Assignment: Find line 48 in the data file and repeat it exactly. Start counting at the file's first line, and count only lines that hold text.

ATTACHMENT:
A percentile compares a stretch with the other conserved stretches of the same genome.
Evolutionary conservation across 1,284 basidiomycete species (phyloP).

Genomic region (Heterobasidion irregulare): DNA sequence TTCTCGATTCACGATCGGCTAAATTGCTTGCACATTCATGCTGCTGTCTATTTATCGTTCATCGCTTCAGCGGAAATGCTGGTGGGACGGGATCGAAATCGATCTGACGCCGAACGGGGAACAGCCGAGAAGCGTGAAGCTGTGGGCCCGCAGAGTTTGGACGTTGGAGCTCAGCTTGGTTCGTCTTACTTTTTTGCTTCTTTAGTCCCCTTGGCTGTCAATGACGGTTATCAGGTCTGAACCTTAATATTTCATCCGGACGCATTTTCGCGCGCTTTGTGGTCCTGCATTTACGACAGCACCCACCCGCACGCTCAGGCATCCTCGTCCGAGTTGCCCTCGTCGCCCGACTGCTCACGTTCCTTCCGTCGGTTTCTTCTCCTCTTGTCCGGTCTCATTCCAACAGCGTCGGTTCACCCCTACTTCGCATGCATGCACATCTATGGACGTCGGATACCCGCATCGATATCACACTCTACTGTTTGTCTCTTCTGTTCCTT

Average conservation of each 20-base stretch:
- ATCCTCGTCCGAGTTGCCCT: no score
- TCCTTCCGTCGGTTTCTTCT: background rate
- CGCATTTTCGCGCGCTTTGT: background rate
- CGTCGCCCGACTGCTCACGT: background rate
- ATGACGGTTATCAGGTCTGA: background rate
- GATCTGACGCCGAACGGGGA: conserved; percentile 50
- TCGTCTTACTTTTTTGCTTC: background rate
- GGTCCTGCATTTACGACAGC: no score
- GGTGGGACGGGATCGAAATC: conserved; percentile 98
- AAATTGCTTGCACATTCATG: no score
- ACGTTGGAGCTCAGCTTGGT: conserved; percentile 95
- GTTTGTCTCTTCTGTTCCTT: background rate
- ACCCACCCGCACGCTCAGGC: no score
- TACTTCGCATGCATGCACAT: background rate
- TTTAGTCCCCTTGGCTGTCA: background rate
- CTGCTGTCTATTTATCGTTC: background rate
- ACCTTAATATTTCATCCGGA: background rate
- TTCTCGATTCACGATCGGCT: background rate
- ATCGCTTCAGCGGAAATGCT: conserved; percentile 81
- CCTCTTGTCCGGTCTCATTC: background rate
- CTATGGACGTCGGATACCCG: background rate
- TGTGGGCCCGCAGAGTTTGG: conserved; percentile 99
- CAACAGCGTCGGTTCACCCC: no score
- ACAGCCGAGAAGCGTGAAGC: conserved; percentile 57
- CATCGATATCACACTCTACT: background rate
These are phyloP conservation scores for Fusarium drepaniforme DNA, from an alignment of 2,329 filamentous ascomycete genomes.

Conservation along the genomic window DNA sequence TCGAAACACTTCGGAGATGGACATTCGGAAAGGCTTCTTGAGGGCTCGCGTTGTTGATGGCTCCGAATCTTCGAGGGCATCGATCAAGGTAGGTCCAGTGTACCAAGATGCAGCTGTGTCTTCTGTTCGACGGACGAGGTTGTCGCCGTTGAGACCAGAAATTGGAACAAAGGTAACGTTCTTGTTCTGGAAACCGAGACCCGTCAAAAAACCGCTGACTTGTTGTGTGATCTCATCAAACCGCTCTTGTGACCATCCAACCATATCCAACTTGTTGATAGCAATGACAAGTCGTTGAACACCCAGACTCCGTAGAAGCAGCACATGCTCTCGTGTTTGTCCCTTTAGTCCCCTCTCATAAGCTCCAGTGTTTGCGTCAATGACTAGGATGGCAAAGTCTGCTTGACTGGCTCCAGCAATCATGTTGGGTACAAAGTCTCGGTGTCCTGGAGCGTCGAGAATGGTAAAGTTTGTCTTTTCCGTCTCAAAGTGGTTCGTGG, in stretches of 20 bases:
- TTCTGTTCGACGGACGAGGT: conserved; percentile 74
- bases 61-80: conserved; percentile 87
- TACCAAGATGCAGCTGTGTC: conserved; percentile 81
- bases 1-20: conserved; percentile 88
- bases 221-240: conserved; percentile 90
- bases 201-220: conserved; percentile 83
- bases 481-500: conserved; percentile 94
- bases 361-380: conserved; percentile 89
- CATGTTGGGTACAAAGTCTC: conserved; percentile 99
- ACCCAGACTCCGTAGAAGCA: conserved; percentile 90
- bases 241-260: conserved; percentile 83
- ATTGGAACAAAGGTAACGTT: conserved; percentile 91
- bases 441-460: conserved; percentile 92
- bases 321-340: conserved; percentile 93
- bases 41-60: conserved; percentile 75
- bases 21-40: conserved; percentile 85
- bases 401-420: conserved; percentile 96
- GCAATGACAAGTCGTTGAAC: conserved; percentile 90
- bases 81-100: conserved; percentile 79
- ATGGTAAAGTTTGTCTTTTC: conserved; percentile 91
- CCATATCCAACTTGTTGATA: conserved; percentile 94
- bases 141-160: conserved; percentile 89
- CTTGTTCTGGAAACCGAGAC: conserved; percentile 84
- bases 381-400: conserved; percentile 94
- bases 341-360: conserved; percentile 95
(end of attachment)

- bases 401-420: conserved; percentile 96